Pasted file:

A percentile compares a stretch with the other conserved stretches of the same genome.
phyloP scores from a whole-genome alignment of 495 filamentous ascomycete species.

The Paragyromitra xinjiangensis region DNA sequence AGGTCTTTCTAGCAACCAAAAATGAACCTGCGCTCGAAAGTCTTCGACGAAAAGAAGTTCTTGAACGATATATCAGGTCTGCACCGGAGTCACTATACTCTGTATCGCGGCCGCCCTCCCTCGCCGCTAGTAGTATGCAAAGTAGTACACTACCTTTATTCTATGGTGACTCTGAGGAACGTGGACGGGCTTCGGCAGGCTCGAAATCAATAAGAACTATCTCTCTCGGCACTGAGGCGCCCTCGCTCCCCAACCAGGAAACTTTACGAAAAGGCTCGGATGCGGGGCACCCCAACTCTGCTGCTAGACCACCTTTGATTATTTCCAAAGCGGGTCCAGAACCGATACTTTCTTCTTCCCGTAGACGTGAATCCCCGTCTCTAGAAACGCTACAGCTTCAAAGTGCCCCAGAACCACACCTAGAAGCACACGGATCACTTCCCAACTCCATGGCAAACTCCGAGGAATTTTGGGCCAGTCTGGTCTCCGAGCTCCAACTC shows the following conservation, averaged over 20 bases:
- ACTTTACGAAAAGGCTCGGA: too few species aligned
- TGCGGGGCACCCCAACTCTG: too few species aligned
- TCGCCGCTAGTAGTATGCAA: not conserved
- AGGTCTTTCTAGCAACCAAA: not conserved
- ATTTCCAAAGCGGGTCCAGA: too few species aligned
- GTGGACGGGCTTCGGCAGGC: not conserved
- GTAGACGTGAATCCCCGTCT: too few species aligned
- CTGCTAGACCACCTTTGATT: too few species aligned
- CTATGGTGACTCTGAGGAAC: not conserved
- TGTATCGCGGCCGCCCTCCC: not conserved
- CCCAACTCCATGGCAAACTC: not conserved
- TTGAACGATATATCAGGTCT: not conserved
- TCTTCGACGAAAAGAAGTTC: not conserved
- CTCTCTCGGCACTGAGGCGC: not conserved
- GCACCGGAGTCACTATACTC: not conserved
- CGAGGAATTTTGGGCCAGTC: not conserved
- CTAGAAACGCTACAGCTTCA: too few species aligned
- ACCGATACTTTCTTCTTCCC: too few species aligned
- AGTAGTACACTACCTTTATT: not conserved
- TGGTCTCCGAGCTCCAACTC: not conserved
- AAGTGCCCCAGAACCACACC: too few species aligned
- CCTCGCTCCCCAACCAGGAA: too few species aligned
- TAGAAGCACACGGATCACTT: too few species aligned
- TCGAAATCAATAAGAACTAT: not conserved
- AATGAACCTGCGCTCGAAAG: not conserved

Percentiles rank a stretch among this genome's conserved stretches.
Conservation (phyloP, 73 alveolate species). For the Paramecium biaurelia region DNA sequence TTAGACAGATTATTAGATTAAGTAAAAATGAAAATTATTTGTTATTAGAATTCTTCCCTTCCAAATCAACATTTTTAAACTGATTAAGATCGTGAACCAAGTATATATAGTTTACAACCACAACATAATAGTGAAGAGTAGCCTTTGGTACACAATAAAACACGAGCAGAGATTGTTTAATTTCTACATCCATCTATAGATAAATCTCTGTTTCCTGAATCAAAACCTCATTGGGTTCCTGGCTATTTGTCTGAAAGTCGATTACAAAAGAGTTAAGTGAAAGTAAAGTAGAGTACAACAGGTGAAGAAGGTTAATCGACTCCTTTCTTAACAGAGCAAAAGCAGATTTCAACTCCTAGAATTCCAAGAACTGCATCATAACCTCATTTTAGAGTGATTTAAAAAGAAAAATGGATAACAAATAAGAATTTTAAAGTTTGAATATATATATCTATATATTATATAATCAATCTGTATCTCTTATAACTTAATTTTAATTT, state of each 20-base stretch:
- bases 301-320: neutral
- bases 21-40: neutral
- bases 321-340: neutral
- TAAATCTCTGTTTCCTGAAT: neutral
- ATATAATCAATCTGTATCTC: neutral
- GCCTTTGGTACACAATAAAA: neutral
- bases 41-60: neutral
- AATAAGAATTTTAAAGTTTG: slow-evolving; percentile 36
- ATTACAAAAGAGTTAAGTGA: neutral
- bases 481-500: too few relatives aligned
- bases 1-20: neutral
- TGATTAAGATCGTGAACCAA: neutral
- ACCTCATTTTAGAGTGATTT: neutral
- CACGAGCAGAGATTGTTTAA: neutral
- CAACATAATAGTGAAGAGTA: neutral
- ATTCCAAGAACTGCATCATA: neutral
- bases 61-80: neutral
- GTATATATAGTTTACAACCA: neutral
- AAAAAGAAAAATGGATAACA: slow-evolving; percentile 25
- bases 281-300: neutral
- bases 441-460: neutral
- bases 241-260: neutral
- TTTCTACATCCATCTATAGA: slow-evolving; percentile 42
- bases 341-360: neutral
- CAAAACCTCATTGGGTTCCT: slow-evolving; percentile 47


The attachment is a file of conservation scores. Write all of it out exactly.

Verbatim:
A percentile compares a stretch with the other conserved stretches of the same genome.
phyloP scores from a whole-genome alignment of 495 filamentous ascomycete species.

The Paragyromitra xinjiangensis region DNA sequence AGGTCTTTCTAGCAACCAAAAATGAACCTGCGCTCGAAAGTCTTCGACGAAAAGAAGTTCTTGAACGATATATCAGGTCTGCACCGGAGTCACTATACTCTGTATCGCGGCCGCCCTCCCTCGCCGCTAGTAGTATGCAAAGTAGTACACTACCTTTATTCTATGGTGACTCTGAGGAACGTGGACGGGCTTCGGCAGGCTCGAAATCAATAAGAACTATCTCTCTCGGCACTGAGGCGCCCTCGCTCCCCAACCAGGAAACTTTACGAAAAGGCTCGGATGCGGGGCACCCCAACTCTGCTGCTAGACCACCTTTGATTATTTCCAAAGCGGGTCCAGAACCGATACTTTCTTCTTCCCGTAGACGTGAATCCCCGTCTCTAGAAACGCTACAGCTTCAAAGTGCCCCAGAACCACACCTAGAAGCACACGGATCACTTCCCAACTCCATGGCAAACTCCGAGGAATTTTGGGCCAGTCTGGTCTCCGAGCTCCAACTC shows the following conservation, averaged over 20 bases:
- ACTTTACGAAAAGGCTCGGA: too few species aligned
- TGCGGGGCACCCCAACTCTG: too few species aligned
- TCGCCGCTAGTAGTATGCAA: not conserved
- AGGTCTTTCTAGCAACCAAA: not conserved
- ATTTCCAAAGCGGGTCCAGA: too few species aligned
- GTGGACGGGCTTCGGCAGGC: not conserved
- GTAGACGTGAATCCCCGTCT: too few species aligned
- CTGCTAGACCACCTTTGATT: too few species aligned
- CTATGGTGACTCTGAGGAAC: not conserved
- TGTATCGCGGCCGCCCTCCC: not conserved
- CCCAACTCCATGGCAAACTC: not conserved
- TTGAACGATATATCAGGTCT: not conserved
- TCTTCGACGAAAAGAAGTTC: not conserved
- CTCTCTCGGCACTGAGGCGC: not conserved
- GCACCGGAGTCACTATACTC: not conserved
- CGAGGAATTTTGGGCCAGTC: not conserved
- CTAGAAACGCTACAGCTTCA: too few species aligned
- ACCGATACTTTCTTCTTCCC: too few species aligned
- AGTAGTACACTACCTTTATT: not conserved
- TGGTCTCCGAGCTCCAACTC: not conserved
- AAGTGCCCCAGAACCACACC: too few species aligned
- CCTCGCTCCCCAACCAGGAA: too few species aligned
- TAGAAGCACACGGATCACTT: too few species aligned
- TCGAAATCAATAAGAACTAT: not conserved
- AATGAACCTGCGCTCGAAAG: not conserved

Percentiles rank a stretch among this genome's conserved stretches.
Conservation (phyloP, 73 alveolate species). For the Paramecium biaurelia region DNA sequence TTAGACAGATTATTAGATTAAGTAAAAATGAAAATTATTTGTTATTAGAATTCTTCCCTTCCAAATCAACATTTTTAAACTGATTAAGATCGTGAACCAAGTATATATAGTTTACAACCACAACATAATAGTGAAGAGTAGCCTTTGGTACACAATAAAACACGAGCAGAGATTGTTTAATTTCTACATCCATCTATAGATAAATCTCTGTTTCCTGAATCAAAACCTCATTGGGTTCCTGGCTATTTGTCTGAAAGTCGATTACAAAAGAGTTAAGTGAAAGTAAAGTAGAGTACAACAGGTGAAGAAGGTTAATCGACTCCTTTCTTAACAGAGCAAAAGCAGATTTCAACTCCTAGAATTCCAAGAACTGCATCATAACCTCATTTTAGAGTGATTTAAAAAGAAAAATGGATAACAAATAAGAATTTTAAAGTTTGAATATATATATCTATATATTATATAATCAATCTGTATCTCTTATAACTTAATTTTAATTT, state of each 20-base stretch:
- bases 301-320: neutral
- bases 21-40: neutral
- bases 321-340: neutral
- TAAATCTCTGTTTCCTGAAT: neutral
- ATATAATCAATCTGTATCTC: neutral
- GCCTTTGGTACACAATAAAA: neutral
- bases 41-60: neutral
- AATAAGAATTTTAAAGTTTG: slow-evolving; percentile 36
- ATTACAAAAGAGTTAAGTGA: neutral
- bases 481-500: too few relatives aligned
- bases 1-20: neutral
- TGATTAAGATCGTGAACCAA: neutral
- ACCTCATTTTAGAGTGATTT: neutral
- CACGAGCAGAGATTGTTTAA: neutral
- CAACATAATAGTGAAGAGTA: neutral
- ATTCCAAGAACTGCATCATA: neutral
- bases 61-80: neutral
- GTATATATAGTTTACAACCA: neutral
- AAAAAGAAAAATGGATAACA: slow-evolving; percentile 25
- bases 281-300: neutral
- bases 441-460: neutral
- bases 241-260: neutral
- TTTCTACATCCATCTATAGA: slow-evolving; percentile 42
- bases 341-360: neutral
- CAAAACCTCATTGGGTTCCT: slow-evolving; percentile 47